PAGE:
Published by PETA.
So, Why Do You Eat Meat?
Fluxx / cc

Recently, I realized that I’ve been living around vegans for too long. I used to regularly attend events where corpses and cheese-laden dishes were the norm and many people thought “veganism” was a type of rash. Several years ago, when I was still in college, you couldn’t stop me from talking to people about factory farming, how milk causes osteoporosis, and why vegans rarely have heart attacks—if it had to do with why people shouldn’t eat animals, I wanted to talk about it. Now, I rarely talk to people who aren’t already vegan, and when I do, it can be rather frustrating. I get a little exasperated when I hear “But I need protein” or “I just love steak,” and I would rather roll my eyes than engage them in conversation.

Obviously, this sort of attitude isn’t good for helping animals, so I try to muster a smile and politely explain that I eat all sorts of wonderful foods and, as you can see from my hips, I clearly don’t starve. The unfortunate reality is that after a while, it can get draining to have to explain why you don’t eat rotting flesh (as if this should require an explanation), to keep a sunny face while someone makes a disgusted frown and sniffs at your perfectly delicious tofu dish at a church potluck, and to be the best advocate for animals that you can be.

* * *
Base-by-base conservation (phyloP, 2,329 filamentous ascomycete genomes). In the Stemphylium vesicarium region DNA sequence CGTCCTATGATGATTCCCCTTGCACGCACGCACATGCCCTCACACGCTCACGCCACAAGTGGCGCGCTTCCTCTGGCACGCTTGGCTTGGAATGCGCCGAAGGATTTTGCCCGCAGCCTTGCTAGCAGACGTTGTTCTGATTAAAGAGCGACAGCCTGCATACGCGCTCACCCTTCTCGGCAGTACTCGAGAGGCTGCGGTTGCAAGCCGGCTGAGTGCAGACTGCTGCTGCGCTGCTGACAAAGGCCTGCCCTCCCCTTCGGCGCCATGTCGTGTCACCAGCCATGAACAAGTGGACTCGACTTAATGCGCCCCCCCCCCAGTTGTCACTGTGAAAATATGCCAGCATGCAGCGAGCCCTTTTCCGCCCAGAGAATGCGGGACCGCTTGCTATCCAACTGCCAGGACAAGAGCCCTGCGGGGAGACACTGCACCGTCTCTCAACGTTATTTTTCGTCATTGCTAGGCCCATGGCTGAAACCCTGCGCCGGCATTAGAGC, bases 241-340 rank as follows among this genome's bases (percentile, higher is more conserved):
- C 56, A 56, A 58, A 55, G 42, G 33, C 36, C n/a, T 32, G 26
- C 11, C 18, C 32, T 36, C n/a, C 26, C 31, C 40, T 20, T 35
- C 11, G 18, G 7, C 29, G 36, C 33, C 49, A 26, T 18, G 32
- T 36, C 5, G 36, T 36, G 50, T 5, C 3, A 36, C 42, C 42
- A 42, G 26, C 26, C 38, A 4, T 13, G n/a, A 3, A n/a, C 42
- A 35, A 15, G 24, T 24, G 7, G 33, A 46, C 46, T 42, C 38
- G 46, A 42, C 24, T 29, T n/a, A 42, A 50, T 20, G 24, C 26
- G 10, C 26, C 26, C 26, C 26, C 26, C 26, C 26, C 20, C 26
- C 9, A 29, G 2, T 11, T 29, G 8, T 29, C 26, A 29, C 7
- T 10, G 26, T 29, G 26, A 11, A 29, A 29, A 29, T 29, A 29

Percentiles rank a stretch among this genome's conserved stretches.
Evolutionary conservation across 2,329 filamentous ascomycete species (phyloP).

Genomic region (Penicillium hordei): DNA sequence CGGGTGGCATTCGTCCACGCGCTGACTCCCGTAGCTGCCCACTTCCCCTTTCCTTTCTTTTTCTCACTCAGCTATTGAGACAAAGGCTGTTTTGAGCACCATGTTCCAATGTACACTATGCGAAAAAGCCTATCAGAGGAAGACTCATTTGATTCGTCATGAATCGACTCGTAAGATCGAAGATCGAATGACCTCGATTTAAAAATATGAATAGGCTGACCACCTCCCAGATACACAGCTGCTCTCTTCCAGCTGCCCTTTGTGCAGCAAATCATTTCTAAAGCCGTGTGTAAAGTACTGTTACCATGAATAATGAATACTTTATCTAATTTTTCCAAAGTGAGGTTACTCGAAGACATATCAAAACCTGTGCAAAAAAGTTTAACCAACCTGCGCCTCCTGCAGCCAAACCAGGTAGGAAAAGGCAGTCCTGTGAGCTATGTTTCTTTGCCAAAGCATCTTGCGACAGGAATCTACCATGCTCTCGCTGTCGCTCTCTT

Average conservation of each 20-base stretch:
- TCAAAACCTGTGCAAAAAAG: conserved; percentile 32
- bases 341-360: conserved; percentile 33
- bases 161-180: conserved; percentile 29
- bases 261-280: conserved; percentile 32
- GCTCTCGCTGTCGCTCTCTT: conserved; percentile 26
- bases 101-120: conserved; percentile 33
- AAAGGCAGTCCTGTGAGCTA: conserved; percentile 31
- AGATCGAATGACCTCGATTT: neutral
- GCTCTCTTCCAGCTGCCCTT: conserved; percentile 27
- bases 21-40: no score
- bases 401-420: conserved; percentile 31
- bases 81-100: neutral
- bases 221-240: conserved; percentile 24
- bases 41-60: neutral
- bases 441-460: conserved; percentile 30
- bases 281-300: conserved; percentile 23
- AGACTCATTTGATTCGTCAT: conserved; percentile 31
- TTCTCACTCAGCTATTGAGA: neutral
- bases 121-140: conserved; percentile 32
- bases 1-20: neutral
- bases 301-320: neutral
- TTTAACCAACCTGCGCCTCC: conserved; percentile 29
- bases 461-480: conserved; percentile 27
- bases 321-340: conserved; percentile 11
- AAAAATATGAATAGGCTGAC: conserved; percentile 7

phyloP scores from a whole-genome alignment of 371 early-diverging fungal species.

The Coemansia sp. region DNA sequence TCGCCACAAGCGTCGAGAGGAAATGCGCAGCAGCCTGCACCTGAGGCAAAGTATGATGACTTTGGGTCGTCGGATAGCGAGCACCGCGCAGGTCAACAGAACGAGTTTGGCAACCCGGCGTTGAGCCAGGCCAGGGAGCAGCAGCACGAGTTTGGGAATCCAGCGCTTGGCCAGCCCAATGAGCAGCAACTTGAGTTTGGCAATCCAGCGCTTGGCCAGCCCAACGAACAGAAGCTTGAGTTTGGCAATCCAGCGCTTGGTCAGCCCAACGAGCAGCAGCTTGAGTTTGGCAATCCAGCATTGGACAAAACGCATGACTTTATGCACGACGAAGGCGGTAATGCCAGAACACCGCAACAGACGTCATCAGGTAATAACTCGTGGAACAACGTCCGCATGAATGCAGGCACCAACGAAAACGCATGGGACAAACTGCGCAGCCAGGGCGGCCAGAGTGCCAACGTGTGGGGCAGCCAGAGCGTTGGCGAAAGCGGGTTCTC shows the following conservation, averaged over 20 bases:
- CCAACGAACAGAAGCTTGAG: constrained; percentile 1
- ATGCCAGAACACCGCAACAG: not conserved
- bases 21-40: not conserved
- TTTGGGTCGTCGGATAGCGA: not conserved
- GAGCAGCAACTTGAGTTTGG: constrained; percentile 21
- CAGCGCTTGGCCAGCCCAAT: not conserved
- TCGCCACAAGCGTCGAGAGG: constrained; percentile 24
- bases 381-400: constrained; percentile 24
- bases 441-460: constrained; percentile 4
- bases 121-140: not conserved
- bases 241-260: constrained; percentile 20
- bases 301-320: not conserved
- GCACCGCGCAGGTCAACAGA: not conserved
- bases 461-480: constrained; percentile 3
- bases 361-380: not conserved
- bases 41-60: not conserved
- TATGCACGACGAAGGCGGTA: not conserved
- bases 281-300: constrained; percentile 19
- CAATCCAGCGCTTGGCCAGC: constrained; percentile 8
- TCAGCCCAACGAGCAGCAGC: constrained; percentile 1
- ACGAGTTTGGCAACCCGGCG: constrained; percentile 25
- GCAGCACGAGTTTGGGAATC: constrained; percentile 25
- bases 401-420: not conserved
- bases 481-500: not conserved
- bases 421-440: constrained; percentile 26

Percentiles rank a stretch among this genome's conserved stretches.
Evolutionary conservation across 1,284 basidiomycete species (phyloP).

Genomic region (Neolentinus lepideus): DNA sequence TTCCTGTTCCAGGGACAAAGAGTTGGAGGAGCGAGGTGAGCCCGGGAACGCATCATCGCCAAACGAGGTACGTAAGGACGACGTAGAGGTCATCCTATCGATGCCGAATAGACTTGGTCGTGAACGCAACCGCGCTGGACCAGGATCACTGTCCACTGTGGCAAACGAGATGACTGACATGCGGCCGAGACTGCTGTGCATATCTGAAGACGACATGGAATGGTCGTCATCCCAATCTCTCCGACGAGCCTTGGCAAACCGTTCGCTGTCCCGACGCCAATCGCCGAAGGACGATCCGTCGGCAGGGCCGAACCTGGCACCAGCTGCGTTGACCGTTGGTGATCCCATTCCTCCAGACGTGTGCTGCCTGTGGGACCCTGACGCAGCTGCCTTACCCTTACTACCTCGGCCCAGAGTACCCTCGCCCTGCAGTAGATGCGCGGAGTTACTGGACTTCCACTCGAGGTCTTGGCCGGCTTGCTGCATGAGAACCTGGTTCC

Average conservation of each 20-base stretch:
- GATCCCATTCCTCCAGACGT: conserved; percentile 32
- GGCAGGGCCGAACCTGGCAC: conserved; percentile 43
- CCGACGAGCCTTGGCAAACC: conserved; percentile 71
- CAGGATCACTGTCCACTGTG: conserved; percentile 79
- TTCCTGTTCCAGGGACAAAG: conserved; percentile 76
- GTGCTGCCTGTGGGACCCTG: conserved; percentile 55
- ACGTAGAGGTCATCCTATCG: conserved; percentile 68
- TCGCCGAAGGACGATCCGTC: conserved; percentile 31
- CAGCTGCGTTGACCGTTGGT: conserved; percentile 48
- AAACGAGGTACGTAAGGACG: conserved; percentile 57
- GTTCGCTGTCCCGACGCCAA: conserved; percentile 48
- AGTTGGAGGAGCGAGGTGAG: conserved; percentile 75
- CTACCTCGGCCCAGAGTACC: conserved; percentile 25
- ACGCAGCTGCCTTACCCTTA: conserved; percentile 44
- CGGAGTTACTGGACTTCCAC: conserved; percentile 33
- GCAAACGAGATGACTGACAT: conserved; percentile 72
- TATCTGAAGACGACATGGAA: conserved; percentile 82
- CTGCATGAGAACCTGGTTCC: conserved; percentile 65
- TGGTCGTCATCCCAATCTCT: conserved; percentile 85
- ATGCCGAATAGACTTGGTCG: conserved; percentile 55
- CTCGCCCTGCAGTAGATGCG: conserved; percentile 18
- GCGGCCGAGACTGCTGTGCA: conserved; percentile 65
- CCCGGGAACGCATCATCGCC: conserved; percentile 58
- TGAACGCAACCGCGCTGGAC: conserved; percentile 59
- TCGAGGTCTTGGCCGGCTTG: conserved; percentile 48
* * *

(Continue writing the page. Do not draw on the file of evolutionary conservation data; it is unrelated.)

Luckily for all of us, PETA VP Bruce Friedrich wrote a great guide to being an effective advocate a few years back, and it offers a ton of excellent responses to common questions and comments. Here are my own personal responses to two common questions:

They ask: What do you eat?

I say: I eat everything! Last week I had enchiladas, calzones, and faux-chicken Caesar salad. Tonight I’m having barbecue tofu and brownies! It’s so easy to make a vegan version of my favorite foods, and my diet has way more variety now than it did when I ate animals.

They say: I could never give up cheese. How do you live without it?

I say: I’m from Wisconsin, so giving up cheese was a big deal for me. But I found that once I stopped eating it, not only did I not notice it was missing, it also started to be really unappealing. I’ve had enough cheese-free burritos, veggie burgers, pizzas, and macaroni to know that all cheese really adds is fat and cholesterol. The vegan versions not only taste better but are also better for me.

What are some of your favorite responses to those inquiring, meat-eating minds?

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